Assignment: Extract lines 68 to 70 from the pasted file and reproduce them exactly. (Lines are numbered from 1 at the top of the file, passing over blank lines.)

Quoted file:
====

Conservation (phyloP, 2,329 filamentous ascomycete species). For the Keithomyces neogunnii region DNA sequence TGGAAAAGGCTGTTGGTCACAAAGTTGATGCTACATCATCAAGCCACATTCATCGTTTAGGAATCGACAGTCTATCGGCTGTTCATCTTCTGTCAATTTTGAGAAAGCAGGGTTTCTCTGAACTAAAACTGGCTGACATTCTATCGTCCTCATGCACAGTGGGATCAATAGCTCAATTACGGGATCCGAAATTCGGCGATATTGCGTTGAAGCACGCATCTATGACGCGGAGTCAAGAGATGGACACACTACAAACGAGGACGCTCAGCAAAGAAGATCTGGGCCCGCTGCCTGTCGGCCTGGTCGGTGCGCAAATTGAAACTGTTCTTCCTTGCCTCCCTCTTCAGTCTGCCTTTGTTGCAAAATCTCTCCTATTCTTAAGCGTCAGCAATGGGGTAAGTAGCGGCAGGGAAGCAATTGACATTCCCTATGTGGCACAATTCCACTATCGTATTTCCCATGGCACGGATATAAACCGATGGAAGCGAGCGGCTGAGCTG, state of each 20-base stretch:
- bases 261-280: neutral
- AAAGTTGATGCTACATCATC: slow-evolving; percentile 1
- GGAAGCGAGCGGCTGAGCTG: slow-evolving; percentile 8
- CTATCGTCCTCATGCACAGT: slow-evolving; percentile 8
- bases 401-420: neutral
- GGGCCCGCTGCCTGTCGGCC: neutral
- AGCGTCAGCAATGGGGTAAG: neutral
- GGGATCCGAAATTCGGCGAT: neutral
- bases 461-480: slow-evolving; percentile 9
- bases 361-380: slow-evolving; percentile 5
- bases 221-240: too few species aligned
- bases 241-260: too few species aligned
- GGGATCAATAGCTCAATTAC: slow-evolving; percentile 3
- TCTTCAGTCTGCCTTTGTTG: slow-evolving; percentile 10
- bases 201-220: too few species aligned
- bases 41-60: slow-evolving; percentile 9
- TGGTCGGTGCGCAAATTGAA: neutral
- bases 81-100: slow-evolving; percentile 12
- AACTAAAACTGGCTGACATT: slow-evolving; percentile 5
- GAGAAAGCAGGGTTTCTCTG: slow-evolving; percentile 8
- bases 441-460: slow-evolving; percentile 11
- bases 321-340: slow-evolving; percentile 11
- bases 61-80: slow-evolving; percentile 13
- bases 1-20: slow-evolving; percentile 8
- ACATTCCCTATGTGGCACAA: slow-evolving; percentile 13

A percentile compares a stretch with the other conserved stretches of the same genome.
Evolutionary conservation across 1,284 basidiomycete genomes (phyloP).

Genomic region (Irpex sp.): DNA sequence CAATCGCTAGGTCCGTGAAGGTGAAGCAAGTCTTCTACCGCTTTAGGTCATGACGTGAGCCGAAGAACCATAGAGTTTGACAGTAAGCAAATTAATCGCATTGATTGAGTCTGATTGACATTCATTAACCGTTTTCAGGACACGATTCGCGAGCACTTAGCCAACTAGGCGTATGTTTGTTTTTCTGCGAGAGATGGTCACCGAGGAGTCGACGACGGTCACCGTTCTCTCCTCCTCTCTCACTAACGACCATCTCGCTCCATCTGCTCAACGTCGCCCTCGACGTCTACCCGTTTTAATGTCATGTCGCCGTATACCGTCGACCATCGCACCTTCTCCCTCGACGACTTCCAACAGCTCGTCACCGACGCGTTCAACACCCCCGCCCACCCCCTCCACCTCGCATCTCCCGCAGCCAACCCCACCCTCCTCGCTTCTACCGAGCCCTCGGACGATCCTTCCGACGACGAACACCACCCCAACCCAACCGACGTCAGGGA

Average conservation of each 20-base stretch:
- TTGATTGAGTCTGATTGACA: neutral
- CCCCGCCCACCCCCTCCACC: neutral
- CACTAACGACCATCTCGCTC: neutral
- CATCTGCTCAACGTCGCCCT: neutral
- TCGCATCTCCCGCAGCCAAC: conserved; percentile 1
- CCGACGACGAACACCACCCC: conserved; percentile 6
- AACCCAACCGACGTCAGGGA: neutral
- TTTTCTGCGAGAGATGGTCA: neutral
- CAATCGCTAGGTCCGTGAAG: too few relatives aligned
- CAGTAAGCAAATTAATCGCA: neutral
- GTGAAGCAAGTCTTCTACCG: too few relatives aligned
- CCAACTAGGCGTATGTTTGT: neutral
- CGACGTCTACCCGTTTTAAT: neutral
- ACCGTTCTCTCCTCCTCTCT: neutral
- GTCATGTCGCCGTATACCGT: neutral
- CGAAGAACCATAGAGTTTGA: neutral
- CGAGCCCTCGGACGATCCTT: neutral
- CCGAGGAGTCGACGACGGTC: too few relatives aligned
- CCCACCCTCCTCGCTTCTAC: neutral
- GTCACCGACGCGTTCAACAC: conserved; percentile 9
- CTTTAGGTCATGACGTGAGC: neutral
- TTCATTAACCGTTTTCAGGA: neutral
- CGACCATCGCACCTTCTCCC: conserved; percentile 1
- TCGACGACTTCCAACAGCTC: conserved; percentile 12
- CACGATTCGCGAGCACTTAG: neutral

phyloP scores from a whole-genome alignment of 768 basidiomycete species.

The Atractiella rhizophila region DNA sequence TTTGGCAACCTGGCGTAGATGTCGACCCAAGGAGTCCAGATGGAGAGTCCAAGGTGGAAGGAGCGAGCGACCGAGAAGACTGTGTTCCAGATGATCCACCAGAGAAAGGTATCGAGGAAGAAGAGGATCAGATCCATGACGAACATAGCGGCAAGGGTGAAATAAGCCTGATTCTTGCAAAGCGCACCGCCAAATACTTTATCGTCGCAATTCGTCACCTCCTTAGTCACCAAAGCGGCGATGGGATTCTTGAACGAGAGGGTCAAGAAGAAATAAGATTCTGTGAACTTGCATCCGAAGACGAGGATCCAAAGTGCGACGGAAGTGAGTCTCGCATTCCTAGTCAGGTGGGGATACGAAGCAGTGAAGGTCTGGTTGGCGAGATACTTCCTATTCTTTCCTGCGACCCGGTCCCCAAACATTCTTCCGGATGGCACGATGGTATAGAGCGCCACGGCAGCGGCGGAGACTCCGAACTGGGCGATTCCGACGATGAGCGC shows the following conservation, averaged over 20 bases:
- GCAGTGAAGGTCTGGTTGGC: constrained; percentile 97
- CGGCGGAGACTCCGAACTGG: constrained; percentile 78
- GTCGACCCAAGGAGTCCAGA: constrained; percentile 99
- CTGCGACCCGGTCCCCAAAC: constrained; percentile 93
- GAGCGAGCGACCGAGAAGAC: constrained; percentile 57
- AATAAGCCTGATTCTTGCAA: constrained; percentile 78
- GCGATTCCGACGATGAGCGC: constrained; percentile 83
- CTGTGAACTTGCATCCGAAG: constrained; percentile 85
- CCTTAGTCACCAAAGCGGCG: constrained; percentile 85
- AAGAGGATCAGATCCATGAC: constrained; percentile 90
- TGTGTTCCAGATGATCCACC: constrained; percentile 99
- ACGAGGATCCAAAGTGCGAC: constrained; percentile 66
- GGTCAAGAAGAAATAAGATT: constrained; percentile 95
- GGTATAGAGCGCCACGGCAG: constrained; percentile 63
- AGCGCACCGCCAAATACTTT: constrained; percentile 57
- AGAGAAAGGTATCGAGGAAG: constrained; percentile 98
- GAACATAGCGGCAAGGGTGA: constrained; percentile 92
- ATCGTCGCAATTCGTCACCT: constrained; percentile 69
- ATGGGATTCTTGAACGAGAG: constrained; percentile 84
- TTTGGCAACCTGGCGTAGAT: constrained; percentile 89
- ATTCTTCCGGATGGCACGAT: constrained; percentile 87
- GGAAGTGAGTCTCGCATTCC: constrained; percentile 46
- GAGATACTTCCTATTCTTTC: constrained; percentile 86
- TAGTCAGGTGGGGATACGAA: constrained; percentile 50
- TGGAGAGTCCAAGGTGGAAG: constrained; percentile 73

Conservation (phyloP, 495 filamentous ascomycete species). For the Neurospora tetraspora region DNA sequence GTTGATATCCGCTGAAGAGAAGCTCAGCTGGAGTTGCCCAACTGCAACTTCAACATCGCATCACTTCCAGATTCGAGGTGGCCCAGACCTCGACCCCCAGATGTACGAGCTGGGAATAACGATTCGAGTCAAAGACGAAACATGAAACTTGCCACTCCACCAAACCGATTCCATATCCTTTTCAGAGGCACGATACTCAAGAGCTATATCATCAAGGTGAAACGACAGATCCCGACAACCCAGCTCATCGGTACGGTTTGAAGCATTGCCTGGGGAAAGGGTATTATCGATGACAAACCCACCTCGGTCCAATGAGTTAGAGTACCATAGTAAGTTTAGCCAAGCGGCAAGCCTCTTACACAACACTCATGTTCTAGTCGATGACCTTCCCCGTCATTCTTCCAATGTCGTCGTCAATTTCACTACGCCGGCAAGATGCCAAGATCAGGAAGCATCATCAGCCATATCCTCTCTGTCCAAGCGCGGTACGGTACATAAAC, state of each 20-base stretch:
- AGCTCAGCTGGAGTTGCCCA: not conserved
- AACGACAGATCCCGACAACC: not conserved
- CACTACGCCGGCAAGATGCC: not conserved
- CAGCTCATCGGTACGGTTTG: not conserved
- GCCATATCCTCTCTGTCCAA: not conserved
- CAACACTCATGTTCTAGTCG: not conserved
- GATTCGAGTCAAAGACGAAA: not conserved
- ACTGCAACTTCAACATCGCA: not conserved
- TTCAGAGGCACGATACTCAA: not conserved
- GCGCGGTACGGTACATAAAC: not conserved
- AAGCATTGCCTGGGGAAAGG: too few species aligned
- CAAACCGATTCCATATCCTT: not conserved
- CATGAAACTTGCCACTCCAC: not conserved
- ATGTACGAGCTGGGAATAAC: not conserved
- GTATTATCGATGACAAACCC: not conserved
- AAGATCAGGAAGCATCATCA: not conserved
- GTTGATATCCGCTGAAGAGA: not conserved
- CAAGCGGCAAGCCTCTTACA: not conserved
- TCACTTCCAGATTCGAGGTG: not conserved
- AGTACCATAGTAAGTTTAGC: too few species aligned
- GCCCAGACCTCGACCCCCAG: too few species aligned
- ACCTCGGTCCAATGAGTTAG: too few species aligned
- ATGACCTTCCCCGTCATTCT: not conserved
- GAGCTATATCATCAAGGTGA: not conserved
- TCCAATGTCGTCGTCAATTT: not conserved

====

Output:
- TGTGTTCCAGATGATCCACC: constrained; percentile 99
- ACGAGGATCCAAAGTGCGAC: constrained; percentile 66
- GGTCAAGAAGAAATAAGATT: constrained; percentile 95